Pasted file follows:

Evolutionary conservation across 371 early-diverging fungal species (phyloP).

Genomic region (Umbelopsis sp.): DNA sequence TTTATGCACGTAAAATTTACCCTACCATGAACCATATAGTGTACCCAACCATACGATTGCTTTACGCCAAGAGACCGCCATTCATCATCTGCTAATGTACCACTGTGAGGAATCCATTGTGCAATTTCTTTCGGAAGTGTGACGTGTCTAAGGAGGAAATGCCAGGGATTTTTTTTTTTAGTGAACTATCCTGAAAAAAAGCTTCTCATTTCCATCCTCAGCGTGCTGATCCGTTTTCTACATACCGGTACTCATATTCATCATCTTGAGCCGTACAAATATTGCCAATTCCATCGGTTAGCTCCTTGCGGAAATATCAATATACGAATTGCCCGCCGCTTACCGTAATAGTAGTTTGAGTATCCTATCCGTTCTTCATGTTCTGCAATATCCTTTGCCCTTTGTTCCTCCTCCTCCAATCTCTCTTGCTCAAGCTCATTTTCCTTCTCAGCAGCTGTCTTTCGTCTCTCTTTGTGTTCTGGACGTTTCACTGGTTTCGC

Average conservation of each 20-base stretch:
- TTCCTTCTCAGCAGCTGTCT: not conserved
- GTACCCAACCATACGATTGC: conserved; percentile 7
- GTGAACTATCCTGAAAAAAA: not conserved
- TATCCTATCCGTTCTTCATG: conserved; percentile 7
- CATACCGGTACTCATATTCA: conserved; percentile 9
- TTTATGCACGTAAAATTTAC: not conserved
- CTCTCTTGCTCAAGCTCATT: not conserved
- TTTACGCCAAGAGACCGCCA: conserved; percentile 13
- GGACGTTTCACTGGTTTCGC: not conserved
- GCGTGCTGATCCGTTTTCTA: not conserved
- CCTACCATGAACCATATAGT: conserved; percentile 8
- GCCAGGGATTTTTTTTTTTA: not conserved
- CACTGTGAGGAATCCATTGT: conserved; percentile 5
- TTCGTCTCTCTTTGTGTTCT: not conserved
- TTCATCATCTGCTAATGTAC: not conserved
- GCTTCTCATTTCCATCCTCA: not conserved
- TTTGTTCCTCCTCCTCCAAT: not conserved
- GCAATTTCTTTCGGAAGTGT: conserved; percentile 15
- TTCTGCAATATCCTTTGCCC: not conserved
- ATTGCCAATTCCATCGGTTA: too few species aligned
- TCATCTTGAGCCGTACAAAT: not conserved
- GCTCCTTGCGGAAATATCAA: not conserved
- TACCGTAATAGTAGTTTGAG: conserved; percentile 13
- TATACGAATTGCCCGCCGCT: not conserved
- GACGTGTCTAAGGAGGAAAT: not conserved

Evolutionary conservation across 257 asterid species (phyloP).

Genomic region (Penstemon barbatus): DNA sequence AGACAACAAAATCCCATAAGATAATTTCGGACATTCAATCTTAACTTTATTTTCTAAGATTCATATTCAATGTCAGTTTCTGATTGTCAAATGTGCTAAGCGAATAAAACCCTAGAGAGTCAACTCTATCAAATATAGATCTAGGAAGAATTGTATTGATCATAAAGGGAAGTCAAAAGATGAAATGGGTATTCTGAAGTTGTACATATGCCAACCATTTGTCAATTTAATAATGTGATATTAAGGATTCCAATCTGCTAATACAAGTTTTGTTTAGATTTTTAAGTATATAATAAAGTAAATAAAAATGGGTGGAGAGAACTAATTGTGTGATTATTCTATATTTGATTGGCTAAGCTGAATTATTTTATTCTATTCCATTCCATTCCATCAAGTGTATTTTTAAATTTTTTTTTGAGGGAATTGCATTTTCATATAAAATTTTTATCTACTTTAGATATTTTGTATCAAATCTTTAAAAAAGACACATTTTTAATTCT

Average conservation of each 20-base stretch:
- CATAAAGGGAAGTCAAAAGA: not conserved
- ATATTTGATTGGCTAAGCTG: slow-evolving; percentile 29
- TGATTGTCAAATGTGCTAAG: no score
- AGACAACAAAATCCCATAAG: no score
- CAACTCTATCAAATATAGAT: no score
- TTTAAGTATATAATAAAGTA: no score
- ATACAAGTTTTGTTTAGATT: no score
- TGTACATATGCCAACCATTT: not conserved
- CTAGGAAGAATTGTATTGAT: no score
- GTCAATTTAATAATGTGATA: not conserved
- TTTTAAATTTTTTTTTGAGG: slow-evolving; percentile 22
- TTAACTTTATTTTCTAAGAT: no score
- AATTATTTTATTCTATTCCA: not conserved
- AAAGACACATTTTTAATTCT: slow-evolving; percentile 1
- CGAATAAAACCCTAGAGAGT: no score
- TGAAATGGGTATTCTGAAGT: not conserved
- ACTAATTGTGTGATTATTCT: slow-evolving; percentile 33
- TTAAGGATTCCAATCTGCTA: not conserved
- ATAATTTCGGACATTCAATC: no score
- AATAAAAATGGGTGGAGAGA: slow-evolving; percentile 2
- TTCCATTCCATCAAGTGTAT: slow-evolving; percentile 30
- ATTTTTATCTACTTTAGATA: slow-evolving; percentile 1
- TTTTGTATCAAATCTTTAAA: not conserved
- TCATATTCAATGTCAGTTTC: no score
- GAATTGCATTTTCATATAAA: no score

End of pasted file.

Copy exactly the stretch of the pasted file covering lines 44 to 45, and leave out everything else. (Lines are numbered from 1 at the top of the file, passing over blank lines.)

- AATTATTTTATTCTATTCCA: not conserved
- AAAGACACATTTTTAATTCT: slow-evolving; percentile 1